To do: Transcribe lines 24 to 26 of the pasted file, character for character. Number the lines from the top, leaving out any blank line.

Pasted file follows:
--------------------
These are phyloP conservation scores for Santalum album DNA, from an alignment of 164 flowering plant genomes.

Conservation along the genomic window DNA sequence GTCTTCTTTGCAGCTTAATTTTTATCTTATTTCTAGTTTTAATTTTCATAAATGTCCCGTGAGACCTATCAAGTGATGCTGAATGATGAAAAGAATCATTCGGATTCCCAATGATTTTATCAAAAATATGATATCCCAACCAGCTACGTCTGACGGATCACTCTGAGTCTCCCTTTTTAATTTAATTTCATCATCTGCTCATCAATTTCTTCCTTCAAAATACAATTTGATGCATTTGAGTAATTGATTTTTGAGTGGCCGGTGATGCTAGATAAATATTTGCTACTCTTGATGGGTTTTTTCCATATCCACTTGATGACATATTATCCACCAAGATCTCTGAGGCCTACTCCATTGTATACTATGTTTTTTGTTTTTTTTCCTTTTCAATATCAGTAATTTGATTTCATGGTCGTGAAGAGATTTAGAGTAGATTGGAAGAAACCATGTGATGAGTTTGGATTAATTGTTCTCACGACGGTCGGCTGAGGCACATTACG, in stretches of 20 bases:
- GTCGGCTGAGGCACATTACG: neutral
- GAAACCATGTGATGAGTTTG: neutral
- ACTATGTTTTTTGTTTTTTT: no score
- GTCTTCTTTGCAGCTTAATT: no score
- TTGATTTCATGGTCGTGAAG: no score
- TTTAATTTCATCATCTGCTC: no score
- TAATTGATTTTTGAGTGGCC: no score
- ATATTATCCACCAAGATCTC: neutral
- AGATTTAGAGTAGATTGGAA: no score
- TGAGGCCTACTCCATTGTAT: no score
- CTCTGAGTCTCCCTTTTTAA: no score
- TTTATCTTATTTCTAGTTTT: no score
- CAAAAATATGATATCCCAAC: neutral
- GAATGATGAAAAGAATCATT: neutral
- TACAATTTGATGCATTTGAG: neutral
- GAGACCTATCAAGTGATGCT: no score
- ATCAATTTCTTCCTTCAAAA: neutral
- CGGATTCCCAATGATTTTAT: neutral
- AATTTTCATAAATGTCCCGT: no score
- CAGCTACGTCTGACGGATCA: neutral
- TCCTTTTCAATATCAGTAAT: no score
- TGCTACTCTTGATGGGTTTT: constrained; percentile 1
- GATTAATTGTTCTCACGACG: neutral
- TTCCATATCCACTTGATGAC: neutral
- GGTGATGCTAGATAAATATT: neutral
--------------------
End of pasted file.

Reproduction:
- TGCTACTCTTGATGGGTTTT: constrained; percentile 1
- GATTAATTGTTCTCACGACG: neutral
- TTCCATATCCACTTGATGAC: neutral